Christel House was founded in 1998 by the late Christel DeHaan and expanded to five different learning centers by 2002.
Dr. Sarah Weimer serves as executive director of Christel House Schools, including the current transition of combining EMHS with Christel House on the EMHS campus. She spearheaded the partnership with IPS as an innovation school and Christel House as a charter.
Southsiders develop device to revolutionize training of batters
By Al Stilley
A training device that will revolutionize baseball and softball training for all ages and skill levels is announced today by a group of Southside entrepreneurs.
The patented device, now owned by BU Technologies and rebranded Perfect Swing, improves the hitter’s acceleration of his or her swing at the “point of impact,” according to officials of newly incorporated BU Technologies.
“There is nothing out there like this,” exclaimed Joe Gilliland, president and CEO of Sheet Metal Models Machine & Tool Co., Inc., and vice president of BU Technologies “The final prototype is good enough to go to market. There is a lot that goes into this mechanism, but everybody associated with this project has everything on the right key, the right chord, and the right song.”
The Perfect Swing is a practice device “to help further develop the feel and muscle memory of a proper swing,” according to its U.S. patent. Essentially, the swing training device features a specific sport handle, a shaft, and a slidable weight that moves to a distal end that contacts a stop, creating an audible “snap” giving the swinger tactile and audible feedback to the success of the swing.
Area coaches and athletes are praising the Perfect Swing (see comments by Bobby Plump and Scott Fleming).
The device’s inventor is Michael “Mick” Davenport of Pomeroy, Ohio, who came up with the concept and made a workable prototype. He has a degree in exercise physiology from Ohio University where he became involved with the university’s mechanics program that tests various sports products. He also has coached baseball players from T-ball through American Legion.
“I was looking for something that a multitude of players could use to teach them the proper timing, proper swing mechanics, and improve their velocity at the point of impact,” Davenport recalled in an exclusive interview with The Southsider Voice. “And that’s what this (Perfect Swing) does with a resistance tube and a slide at the end. It’s all of your muscle groups and sequence that causes that weight to slide and hit the end of the shaft. When that happens, you will be at the full velocity and proper timing of your swing.”
Davenport continued, “That’s what produces power – velocity at the point of impact. People think it’s only swing velocity that matters, but it’s the point of impact that matters.”
About 12 years ago, Davenport realized the potential of his idea but did not have the where-with-all to manufacture a prototype or market a final device. He continued to be dissatisfied with his talks with other suitors.
Then Davenport recalled a meeting that took place in southern Ohio in 2002 with Beech Grove entrepreneur Joe Wolfla. At the time, Davenport was a Meigs County Commissioner and Wolfla was representing a group that wanted to develop a residential project. He recognized Wolfla for his ability to introduce and complete a project.
“I like to tinker with stuff and invent things, but it doesn’t do any good unless someone can take it and run with it, and Joe has that ability,” Davenport said. “We both have a sports background. He knows how to move a business along.”
After talking with Davenport, Wolfla reached out to Gilliland, a former NCAA and IHSAA basketball referee, to see if SMM would have any interest in the project. After some urging, Gilliland agreed and went to work on “reverse engineering” of the Perfect Swing because there were no blueprints for the device that was originally called Power Snap.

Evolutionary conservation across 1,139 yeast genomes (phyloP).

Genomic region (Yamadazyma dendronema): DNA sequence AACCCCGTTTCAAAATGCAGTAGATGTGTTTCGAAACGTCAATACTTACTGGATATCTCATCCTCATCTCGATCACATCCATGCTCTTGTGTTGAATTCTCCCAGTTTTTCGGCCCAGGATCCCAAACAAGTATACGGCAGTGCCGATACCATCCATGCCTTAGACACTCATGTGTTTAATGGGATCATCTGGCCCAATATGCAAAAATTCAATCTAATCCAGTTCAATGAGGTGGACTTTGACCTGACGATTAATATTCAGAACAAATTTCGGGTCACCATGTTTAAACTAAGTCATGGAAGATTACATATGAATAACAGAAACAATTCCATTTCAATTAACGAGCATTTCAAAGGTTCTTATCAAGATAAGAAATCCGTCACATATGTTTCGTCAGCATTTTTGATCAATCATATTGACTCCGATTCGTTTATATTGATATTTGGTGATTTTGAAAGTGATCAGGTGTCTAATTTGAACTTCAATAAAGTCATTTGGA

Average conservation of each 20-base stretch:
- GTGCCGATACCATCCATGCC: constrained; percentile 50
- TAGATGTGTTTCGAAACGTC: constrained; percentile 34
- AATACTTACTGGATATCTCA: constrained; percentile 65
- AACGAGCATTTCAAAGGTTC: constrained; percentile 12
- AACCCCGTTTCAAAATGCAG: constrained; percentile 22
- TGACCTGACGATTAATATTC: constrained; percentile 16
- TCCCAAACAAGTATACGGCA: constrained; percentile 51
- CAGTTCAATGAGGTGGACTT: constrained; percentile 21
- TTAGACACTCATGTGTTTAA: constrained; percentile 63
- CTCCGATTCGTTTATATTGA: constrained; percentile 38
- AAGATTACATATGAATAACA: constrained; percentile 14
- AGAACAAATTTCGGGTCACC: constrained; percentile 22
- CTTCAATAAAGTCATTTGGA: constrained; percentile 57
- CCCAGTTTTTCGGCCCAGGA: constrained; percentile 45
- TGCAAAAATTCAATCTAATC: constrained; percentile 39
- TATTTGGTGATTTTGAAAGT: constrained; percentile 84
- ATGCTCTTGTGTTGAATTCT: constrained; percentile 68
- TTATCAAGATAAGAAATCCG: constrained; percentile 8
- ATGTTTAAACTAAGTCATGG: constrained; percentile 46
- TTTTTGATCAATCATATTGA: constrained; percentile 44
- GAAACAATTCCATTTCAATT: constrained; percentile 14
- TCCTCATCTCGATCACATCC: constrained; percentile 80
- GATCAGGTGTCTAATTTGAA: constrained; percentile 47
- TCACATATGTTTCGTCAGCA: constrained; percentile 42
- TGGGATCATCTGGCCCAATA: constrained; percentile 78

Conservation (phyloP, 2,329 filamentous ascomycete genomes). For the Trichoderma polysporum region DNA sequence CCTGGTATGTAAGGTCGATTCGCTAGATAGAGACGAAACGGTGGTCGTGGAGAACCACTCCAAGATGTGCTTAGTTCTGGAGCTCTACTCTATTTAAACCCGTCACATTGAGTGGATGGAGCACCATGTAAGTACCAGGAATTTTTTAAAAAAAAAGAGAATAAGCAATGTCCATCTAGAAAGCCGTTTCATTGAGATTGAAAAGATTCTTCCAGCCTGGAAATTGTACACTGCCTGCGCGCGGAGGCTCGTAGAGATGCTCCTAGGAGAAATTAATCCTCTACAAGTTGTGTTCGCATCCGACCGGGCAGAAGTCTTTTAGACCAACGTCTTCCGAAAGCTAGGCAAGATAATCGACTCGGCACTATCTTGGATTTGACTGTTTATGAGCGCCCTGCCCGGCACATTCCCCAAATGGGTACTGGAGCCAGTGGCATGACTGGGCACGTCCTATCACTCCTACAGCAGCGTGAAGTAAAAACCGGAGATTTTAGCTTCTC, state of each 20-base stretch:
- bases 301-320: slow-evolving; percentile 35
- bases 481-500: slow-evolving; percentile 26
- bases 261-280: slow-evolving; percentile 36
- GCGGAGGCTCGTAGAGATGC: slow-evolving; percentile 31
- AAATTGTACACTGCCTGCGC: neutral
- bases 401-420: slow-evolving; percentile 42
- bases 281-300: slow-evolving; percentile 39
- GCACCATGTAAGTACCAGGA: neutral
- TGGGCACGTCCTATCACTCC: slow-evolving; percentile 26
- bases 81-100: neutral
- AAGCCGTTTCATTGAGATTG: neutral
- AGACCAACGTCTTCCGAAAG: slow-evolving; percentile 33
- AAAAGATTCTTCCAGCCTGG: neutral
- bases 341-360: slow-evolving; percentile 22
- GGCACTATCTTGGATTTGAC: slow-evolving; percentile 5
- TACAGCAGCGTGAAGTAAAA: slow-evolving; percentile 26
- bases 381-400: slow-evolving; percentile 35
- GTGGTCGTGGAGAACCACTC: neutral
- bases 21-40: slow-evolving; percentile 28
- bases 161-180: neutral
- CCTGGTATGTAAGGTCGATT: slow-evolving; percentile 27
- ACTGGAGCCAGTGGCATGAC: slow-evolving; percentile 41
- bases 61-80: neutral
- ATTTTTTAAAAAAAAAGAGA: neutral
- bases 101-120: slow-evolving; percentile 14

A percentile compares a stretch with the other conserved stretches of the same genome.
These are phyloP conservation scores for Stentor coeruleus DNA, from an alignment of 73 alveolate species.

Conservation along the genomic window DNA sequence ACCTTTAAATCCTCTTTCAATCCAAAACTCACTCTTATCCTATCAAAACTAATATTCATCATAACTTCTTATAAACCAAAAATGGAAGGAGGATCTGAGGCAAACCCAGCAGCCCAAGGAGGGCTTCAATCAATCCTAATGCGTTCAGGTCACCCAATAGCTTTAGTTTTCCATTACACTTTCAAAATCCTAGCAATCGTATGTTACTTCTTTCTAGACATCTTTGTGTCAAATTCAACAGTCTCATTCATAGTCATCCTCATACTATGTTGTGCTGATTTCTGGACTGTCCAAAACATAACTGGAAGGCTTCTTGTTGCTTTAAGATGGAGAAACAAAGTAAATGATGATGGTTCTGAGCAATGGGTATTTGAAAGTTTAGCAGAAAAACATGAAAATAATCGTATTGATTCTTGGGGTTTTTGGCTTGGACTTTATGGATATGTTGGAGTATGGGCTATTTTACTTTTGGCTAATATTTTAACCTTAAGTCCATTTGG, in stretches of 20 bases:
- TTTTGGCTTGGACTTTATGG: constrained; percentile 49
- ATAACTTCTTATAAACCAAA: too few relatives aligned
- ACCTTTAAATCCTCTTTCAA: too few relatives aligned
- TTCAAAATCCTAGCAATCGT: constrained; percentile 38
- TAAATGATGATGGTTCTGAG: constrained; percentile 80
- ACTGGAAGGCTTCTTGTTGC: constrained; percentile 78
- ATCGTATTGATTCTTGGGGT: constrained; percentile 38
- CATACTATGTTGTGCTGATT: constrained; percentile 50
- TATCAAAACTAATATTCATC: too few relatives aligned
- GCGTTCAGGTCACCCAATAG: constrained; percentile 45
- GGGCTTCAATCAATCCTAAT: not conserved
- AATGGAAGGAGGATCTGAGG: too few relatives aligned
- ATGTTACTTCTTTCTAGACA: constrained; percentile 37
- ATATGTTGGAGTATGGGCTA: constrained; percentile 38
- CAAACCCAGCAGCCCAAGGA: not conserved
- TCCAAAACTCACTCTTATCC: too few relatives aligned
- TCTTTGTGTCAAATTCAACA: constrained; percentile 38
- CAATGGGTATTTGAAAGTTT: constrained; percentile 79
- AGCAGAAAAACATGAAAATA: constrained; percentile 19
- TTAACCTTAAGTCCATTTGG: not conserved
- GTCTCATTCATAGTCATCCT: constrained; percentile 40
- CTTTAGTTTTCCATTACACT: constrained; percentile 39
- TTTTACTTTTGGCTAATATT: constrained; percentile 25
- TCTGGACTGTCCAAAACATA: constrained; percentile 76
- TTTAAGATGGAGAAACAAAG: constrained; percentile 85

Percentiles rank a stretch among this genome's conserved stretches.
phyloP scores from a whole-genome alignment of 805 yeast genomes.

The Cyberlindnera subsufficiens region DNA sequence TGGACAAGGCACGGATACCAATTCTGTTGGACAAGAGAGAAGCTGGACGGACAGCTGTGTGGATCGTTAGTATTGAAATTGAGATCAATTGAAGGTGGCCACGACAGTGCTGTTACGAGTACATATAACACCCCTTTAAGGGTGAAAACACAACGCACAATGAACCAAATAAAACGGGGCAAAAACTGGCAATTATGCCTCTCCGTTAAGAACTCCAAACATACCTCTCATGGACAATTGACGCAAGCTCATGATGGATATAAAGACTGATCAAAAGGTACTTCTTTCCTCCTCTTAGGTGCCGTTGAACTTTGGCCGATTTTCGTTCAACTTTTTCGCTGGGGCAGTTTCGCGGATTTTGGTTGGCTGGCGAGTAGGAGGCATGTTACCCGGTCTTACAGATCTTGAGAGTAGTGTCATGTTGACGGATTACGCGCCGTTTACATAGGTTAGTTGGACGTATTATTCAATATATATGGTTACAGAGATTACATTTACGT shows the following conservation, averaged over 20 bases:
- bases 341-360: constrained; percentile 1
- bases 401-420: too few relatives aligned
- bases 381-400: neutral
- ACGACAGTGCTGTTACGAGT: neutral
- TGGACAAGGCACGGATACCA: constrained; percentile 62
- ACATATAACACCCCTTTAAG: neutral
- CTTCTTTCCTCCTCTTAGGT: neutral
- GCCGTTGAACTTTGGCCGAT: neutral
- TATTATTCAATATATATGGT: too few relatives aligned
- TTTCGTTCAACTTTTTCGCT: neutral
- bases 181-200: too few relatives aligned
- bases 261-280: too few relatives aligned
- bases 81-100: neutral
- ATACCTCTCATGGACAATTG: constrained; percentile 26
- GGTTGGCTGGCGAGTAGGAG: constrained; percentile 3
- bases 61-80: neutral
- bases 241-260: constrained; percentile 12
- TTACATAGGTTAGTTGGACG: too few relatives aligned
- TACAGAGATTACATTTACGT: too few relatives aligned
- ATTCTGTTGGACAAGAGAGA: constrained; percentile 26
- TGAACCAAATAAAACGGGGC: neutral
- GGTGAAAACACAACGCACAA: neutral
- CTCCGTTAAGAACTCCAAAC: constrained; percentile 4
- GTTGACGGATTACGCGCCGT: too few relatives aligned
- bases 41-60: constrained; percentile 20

The name was changed with a comment from SMM machinist Mike Pope. The name stuck, and Wolfla came up with a tagline, “It’s a winner – be a winner.” After testing by coaches and sports notables, the fifth prototype was approved.
“I’ve never seen anything like this in my life,” said Wolfla, who is a familiar sports enthusiast in and around Beech Grove. “I had never obtained a patent, either.”
Then in his familiar laugh, Wolfla commented, “I can’t even spell entrepreneur and I am one.”
Wolfla formed BU Technologies officers, a board, and an advisory board of mostly Southsiders. BU Technologies was recently incorporated by the state.
Wolfla is the corporation’s president with vice presidents Gilliland, chairman of the board William T. Kelsey, Greg Cox, and David Mayfield (secretary).
“We have the prototype and it’s good enough to go to market,” Wolfla said. “The ones who have tried it out, think it’s great. It’s a winner, so you can be a winner, too.”
Different units can be made for specific training for golf, tennis, and ice hockey. For now, the emphasis by BU Technologies is on the production and marketing of the Perfect Swing.
SOUTHSIDER VOICE PHOTO BY AL STILLEY)
Beech Grove businessman Joe Wolfla tries out the Perfect Swing in his office. Wolfla also is president of the newly incorporated BU Technologies that involves several Southside members and officers. The Perfect Swing also is to be produced and manufactured locally.
Joe Wolfla is a Beech Grove businessman and sports enthusiast who is no stranger when it comes to taking products to the market.
Wolfla, a former owner of the Continental Football League 1969 champions, the Indianapolis Capitols, has always approached his successes by out-of-the-box thinking and living by the personal mantra “listen before you talk.”
Wolfla was key in the revival of the beloved drink Choc-Ola, getting it into stores such as Wal-Mart, Walgreens, and Martin Super-Markets (a Northern Indiana and Michigan chain) before leaving the company to pursue other endeavors.
Having owned a very successful printing company, Industrial Litho Inc., Wolfla created Good Morning Publishing Co., Inc. which published the world renowned book Bobby Plump: Last of the Small Town Heroes which is about to receive a special edition re-release in the coming months.